The FPSS provides a novel method of quantifying cattle temperament while also weighing the animal (Figure S1). The FPSS has scales in each quadrant and connects to a computer controlled by a worker. Prior to the calf entering the scale, the worker first enters the tag number of the calf. Once the calf is on the scale, the worker starts recording weights on the four-platform for at least 45 s by starting the recording software. The FPSS computer software is able to record approximately 15 records per second. The worker also keeps a log of any issues encountered with the calf, large movements, and where those issues fall in the records, however these do not influence the selection of records used. Following data collection, FPSS records of each animal were reviewed for quality before used in subsequent analyses. To do this, the ideal start point for a given animal's scale records (i.e., when the animal is considered as completely standing on the scale) was identified following the protocol in Figure 1. Once the start point was identified, that point and 499 subsequent records were used to calculate the mean and standard deviation of the total weight. The standard deviation of FPSS measurements (SSD) and the coefficient of variation of the SSD (CVSSD = SSD divided by mean) were used as temperament scores for subsequent analyses. The basis of SSD is that animals that are more temperamental will move more often and have larger standard deviations. The CVSSD was calculated as there was concern the actual weight of the animal would bias the SSD as larger animals may naturally have larger standard deviations in records.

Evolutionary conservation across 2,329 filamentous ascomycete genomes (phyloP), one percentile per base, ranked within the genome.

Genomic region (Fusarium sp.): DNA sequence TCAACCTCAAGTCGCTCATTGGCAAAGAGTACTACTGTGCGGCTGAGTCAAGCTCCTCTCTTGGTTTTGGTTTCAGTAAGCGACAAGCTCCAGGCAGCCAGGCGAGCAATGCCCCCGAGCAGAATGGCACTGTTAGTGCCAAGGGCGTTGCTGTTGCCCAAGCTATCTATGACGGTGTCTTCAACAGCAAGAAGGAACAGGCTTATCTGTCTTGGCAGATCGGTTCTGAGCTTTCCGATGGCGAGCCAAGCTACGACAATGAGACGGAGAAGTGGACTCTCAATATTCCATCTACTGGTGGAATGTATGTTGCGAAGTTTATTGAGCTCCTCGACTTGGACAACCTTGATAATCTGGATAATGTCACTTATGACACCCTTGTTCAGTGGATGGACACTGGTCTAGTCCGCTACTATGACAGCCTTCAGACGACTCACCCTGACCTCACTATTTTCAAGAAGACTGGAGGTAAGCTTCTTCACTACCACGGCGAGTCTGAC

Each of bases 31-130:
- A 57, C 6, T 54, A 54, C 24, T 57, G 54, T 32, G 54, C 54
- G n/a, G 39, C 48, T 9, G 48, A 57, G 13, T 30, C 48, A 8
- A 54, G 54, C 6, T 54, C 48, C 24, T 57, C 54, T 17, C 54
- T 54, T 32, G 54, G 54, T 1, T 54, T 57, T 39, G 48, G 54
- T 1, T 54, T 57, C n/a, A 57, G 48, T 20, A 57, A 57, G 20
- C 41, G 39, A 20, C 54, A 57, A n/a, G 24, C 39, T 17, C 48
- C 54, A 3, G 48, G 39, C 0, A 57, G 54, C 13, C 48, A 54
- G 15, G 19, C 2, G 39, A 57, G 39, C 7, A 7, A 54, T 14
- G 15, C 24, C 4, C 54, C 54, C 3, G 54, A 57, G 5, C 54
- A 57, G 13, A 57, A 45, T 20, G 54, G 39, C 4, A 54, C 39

**Figure 1**. A flow of criteria to identify the start point of four-platform standing scale measurement. The abs and pairwise refer to the absolute difference and pairwise absolute difference, respectively. *WW*_{ssp} denotes the weaning weight at current suspected start point (ssp) and *WW*_{ssp+i} is the weaning weight at the following *i*th point of ssp, where *i* = 1 to 5. *WW*_{r} is weaning weight recorded in chute system.

### 2.4. Exploratory Factor Analysis